Updated: Jul 3
The great novelist, essayist, and courageous truth-teller, George Orwell wrote about Charles Dickens,
“He is laughing, with a touch of anger in his laughter, but no triumph, no malignity. It is the face of a man who is always fighting against something, but who fights in the open and is not frightened, the face of a man who is generously angry – in other words, of a nineteenth century liberal, a free intelligence, a type hated with equal hatred by all the smelly little orthodoxies which are now contending for our souls.”
What a portrait of zeal and capability, of championing a code that we aspire to, even if we flail and fail as we seek to exemplify it.
The gravitas oozing Chief Rabbi of the United Kingdom, Jonathan Sacks, passed away recently. His meditation below is profound and a remarkable antidote to the “anti-life” orthodoxies of glum, dispiriting, self-absorption:
“There is the Jewish festival of Purim, when we recall the events described in the Book of Esther. It is the oddest of all festivals. There is rejoicing, which starts a fortnight before at the beginning of the Jewish month of Adar. There’s a celebratory meal on the day itself. We send charitable gifts to the poor and presents to friends. There’s riotous noise during the reading of Esther whenever the name of the arch-villain Haman is mentioned. And it’s the one day in the year when it’s considered a religious duty to drink slightly too much alcohol.
This might fit within the conventional parameters of rejoicing were it not for what the book of Esther records: the most drastic warrant for genocide in Jewish history, Haman’s plan ‘to destroy, kill and annihilate all the Jews — young and old, women and children — on a single day’. The plan was foiled. Yet it is deeply strange to regard an escape from genocide as an occasion for rejoicing. What I think Purim is, is not expressive joy but therapeutic joy: the joy that defeats fear. You conquer terror by collective celebration. Precisely because the threat was so serious, you refuse to be serious — and in that refusal you are doing something very serious indeed. You are denying your enemies a victory. You are declaring that you will not be intimidated. Someone once summarised the main Jewish festivals in three sentences.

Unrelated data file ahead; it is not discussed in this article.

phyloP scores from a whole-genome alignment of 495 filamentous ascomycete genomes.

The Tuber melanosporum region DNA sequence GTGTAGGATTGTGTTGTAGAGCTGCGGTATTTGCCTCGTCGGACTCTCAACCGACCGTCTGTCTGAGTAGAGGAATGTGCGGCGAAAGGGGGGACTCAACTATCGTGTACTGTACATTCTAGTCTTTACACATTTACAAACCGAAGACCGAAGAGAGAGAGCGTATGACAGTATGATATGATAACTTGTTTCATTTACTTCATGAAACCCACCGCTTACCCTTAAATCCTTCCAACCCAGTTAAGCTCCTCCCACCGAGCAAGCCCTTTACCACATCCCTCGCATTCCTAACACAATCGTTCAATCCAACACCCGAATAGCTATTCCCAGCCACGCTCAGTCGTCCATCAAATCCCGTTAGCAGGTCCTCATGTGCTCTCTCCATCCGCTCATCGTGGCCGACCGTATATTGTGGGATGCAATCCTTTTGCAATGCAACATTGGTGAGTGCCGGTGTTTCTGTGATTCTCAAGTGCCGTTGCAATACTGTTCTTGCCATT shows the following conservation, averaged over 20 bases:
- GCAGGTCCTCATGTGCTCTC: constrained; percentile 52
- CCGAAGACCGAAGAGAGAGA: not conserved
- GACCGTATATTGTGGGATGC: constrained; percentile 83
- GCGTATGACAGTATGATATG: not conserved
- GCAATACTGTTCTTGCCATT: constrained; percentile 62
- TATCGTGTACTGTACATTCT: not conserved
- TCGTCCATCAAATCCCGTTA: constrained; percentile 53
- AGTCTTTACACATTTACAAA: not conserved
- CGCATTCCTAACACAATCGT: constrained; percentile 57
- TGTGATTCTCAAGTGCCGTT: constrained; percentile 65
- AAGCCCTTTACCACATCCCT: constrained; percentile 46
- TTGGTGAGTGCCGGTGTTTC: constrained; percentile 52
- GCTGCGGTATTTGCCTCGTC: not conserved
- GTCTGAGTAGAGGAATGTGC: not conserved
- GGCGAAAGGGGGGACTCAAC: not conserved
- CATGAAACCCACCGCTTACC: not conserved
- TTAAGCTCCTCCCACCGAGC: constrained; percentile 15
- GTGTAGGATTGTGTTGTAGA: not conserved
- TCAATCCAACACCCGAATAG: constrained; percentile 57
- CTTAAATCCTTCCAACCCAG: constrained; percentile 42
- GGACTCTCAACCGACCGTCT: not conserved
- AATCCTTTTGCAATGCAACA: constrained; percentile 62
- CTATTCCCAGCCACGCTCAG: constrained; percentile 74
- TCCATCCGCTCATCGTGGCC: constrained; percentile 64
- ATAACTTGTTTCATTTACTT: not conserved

‘They tried to destroy us. We survived. Let’s eat.’
Joy is the Jewish way of defeating hate. What you can laugh at cannot hold you captive."
So, yes indeed, and in summarizing such a compendium of wisdom, slaloming from evading the “orthodoxies” that try to shrivel our minds and souls and take away our freedom to share that which is “true” enough to rankle and to destabilize, to that outpouring of joy which exalts our true human character, we come to poet laureate Seamus Heaney to summarize our foreboding and our fear, as pandemic and social inflection points punctuate our global discourse:
“History says, don’t hope
On this side of the grave.
But then, once in a lifetime
The longed-for tidal wave
Of justice can rise up,
And hope and history rhyme.”
Years ago, that towering gentleman from Virginia, literally “father” of his country, George Washington said the fate of liberty and democracy were
“deeply… finally staked on the experiment entrusted to the hands of the American people.”
Well, the experiment has happily flourished, and moved on, and been “entrusted” to the larger electorate of humanity.
And it is to humanity we must now turn. To pick up the cudgel of intelligent activism. To rally the faculties bequeathed to us. To marshal our spittle, our outrage, but also our insight and our humor. We must see how far we have come, and how far we have fallen. Our wings got singed, but we can find better uses for the fire: it can be purifying, it must once again become Promethean.
The arc of history continues, despite so many corrupting and corroding digressions, to call to us, to challenge us, to demand our better angels and higher selves. We “abandon” such hopes more than we fail in them. And it is not just liberty that requires constant vigilance, so does faith and hope. Whenever we “glimpse” them, and they wait, just there, to be infused with our perspicacity and enlivened by our joys -- we must collectively grasp them and embrace them.
So we need the “generous anger” extolled by Dickens, we need the joy that transcends hate, we need to be attentive to opportunities to extend both lives and livelihood, anchored both in science and mutual compassion. And we must renew that pact, again and again.